So, more determined than ever, I set out to find someone to teach me how to handle a gun. There weren’t many people willing to talk about owning handguns in the area so I asked people to teach me how to hunt, figuring that if I knew how to use one type of gun it wouldn’t be hard to figure out the other. There I was, being naïve again. My brothers, cousins and uncle wouldn’t help, if I wanted game I just had to ask. Hunting, guns, and especially hunting camp, were sacrosanct to them, firmly on masculine turf and if I wanted a man I needed to girlie myself up, not take up yet another masculine activity. They said the same thing when I changed the oil in my truck or replaced the outlet in the laundry room after waiting months for one of them to get around to it. Fuck ‘em.

Obviously the local shop wasn’t going to have anything to do with me, so I started talking to friends, friends of friends, etc. I’m a deeply private person so when I considered asking anyone who vaguely looked like they might have touched a gun at some point in their past you might understand just how frustrated I was. I was told to ask my dad (nope, still dead) ask my husband or boyfriend (nope, still single) and then I was told oh, my girlfriend/wife won’t let me, because obviously wanting to learn to handle firearms was just a ruse to get into their pants.

People asked “Why do you need a gun anyway?” I want to protect myself.

“Get a baseball bat.” No. I don’t want them that close to me thank you.

“A big mean dog’ll do it.” Have one, can’t take her with me 24/7.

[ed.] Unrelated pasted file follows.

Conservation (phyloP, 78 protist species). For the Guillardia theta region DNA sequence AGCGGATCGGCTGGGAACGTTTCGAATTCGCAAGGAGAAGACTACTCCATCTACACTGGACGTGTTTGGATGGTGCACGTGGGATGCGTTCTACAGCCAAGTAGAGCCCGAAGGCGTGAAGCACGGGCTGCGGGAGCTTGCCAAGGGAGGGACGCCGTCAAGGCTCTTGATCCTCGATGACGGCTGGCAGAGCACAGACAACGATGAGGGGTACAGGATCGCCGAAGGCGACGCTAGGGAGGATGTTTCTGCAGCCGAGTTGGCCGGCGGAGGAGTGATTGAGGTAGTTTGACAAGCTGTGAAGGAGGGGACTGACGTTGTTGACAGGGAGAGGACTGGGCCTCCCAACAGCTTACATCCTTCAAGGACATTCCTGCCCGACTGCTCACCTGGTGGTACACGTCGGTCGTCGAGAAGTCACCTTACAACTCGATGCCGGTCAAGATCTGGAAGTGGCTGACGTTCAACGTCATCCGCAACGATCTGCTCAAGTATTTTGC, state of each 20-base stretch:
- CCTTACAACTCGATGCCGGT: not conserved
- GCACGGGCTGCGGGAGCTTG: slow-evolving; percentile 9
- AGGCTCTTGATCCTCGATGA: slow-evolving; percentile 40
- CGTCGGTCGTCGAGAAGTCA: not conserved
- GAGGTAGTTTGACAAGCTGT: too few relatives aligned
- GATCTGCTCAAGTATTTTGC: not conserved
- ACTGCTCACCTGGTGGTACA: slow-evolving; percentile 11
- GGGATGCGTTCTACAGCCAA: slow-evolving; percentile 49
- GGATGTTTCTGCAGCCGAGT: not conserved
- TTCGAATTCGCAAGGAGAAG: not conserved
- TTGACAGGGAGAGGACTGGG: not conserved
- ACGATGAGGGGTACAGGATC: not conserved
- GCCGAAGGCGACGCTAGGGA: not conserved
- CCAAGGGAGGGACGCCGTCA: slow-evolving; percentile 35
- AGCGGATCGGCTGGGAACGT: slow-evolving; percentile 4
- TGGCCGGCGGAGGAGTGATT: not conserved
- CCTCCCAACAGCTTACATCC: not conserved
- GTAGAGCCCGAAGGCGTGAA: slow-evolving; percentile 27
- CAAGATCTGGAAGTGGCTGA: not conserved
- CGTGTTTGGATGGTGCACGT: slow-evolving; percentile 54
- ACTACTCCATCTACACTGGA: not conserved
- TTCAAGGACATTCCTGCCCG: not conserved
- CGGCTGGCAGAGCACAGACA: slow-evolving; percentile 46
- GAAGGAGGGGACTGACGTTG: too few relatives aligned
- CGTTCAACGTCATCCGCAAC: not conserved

“get your dad to give you a shotgun” Hello? You were at his funeral…

“you don’t know squat about guns and it’d be dangerous for you to handle one.” So teach me and we’ll see if I can handle it.

“Women can’t handle guns” Wanna bet? Try me.

“Go find your own man and let him protect you.”

I imagine if I had told someone what had happened to those girls someone might have taken pity on me, but it didn’t happen to ME. It Didn’t. *I* wasn’t raped and I was fine. Good to go. It wasn’t my story to tell and I wasn’t going to use those girls’ pain and misery to my advantage. I think that’s the main reason why I never mentioned it during my quest to crack into the gun world. I felt like if I did I’d be bragging about being a heroine, saving the day, capitalizing on their misery, and there was nothing, not one God Damned Thing good about that night. Oh, and there was that whole going to jail thing too.

I finally found a couple of guys willing to teach me to shoot for a couple cases of beer. I went over to their farm with the beer, and proceeded to watch them get more drunk and start woo hooing shots with their .22 pistol into the air, the fire, and pretty much whatever direction they felt like. Even they thought that my being there was just an excuse and that I really just wanted to party with them. Their lesson consisted of putting an empty beer box on a burn barrel, doing everything to get the gun ready for me to fire, putting it in my hand, aiming it and saying okay, pull the trigger while the one held my hand and the other hid behind a building behind us, just in case. Yay. I stuck it out, hoping to learn something or at least be able to hold the gun by my ownself, until their bullets starting spanging off the pole barn and whizzing over my head. That was scary. Yeah, guns are dangerous and don’t seem to mix well with alcohol, thanks for showing me that, I’m going home. That was a cheap lesson, just 2 cases of Miller.